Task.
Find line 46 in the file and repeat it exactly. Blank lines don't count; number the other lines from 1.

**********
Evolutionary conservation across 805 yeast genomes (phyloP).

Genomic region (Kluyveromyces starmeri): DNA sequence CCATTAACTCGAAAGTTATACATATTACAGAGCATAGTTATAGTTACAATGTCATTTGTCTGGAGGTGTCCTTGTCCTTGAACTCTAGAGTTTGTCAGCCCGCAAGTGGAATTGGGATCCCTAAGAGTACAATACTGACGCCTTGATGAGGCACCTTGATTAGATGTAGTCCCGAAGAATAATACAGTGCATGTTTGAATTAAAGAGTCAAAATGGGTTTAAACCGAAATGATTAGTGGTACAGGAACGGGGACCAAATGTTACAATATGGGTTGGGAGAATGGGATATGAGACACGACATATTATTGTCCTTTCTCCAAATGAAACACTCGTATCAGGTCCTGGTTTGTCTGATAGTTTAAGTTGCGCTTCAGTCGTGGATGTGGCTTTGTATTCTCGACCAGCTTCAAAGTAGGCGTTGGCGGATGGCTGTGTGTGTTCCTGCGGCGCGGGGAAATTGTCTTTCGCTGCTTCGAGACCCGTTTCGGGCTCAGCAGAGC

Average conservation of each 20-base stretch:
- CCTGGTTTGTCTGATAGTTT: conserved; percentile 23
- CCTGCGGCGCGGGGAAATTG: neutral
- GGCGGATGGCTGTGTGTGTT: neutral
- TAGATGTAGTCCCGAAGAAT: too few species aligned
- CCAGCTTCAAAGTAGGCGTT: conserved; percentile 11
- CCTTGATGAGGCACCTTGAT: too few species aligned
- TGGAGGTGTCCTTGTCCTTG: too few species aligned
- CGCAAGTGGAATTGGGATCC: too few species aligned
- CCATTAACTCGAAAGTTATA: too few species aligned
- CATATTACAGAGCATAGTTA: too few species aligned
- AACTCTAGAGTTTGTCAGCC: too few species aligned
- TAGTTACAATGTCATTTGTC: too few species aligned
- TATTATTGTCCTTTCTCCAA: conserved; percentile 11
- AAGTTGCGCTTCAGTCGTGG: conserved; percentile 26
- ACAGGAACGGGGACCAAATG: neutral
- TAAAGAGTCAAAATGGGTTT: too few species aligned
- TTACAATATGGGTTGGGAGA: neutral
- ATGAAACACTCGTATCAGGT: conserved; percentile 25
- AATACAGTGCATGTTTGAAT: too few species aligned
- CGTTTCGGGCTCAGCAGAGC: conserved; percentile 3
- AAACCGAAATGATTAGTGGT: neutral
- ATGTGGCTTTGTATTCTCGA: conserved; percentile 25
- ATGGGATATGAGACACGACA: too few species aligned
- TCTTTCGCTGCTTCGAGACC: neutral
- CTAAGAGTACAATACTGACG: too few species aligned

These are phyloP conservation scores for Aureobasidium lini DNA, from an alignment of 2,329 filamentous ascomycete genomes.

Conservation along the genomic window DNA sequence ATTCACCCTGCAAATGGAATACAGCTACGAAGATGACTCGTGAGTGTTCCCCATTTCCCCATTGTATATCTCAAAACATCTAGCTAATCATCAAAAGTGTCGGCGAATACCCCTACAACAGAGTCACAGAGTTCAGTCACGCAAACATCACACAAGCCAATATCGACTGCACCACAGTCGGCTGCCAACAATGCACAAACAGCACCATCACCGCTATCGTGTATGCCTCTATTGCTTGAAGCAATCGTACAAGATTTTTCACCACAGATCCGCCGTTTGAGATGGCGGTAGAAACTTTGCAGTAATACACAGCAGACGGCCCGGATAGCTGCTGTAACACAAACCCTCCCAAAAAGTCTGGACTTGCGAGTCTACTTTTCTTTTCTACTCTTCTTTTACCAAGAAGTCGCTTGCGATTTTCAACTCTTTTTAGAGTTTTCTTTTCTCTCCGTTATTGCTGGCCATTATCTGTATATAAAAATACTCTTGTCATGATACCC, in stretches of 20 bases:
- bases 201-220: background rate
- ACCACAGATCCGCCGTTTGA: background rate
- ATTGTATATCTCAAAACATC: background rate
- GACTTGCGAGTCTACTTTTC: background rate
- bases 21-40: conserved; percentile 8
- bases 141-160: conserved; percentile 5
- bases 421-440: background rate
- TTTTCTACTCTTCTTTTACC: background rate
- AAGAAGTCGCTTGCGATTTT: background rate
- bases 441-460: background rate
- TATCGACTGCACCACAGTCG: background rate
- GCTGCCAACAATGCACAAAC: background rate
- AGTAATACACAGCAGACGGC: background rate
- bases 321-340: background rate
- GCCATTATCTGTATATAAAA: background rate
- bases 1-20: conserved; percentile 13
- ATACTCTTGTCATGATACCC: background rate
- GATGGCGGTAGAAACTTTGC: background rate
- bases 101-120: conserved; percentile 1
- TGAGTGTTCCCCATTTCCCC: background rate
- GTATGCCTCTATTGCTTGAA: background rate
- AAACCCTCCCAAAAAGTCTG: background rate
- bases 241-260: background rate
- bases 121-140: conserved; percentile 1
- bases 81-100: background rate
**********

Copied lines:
- bases 1-20: conserved; percentile 13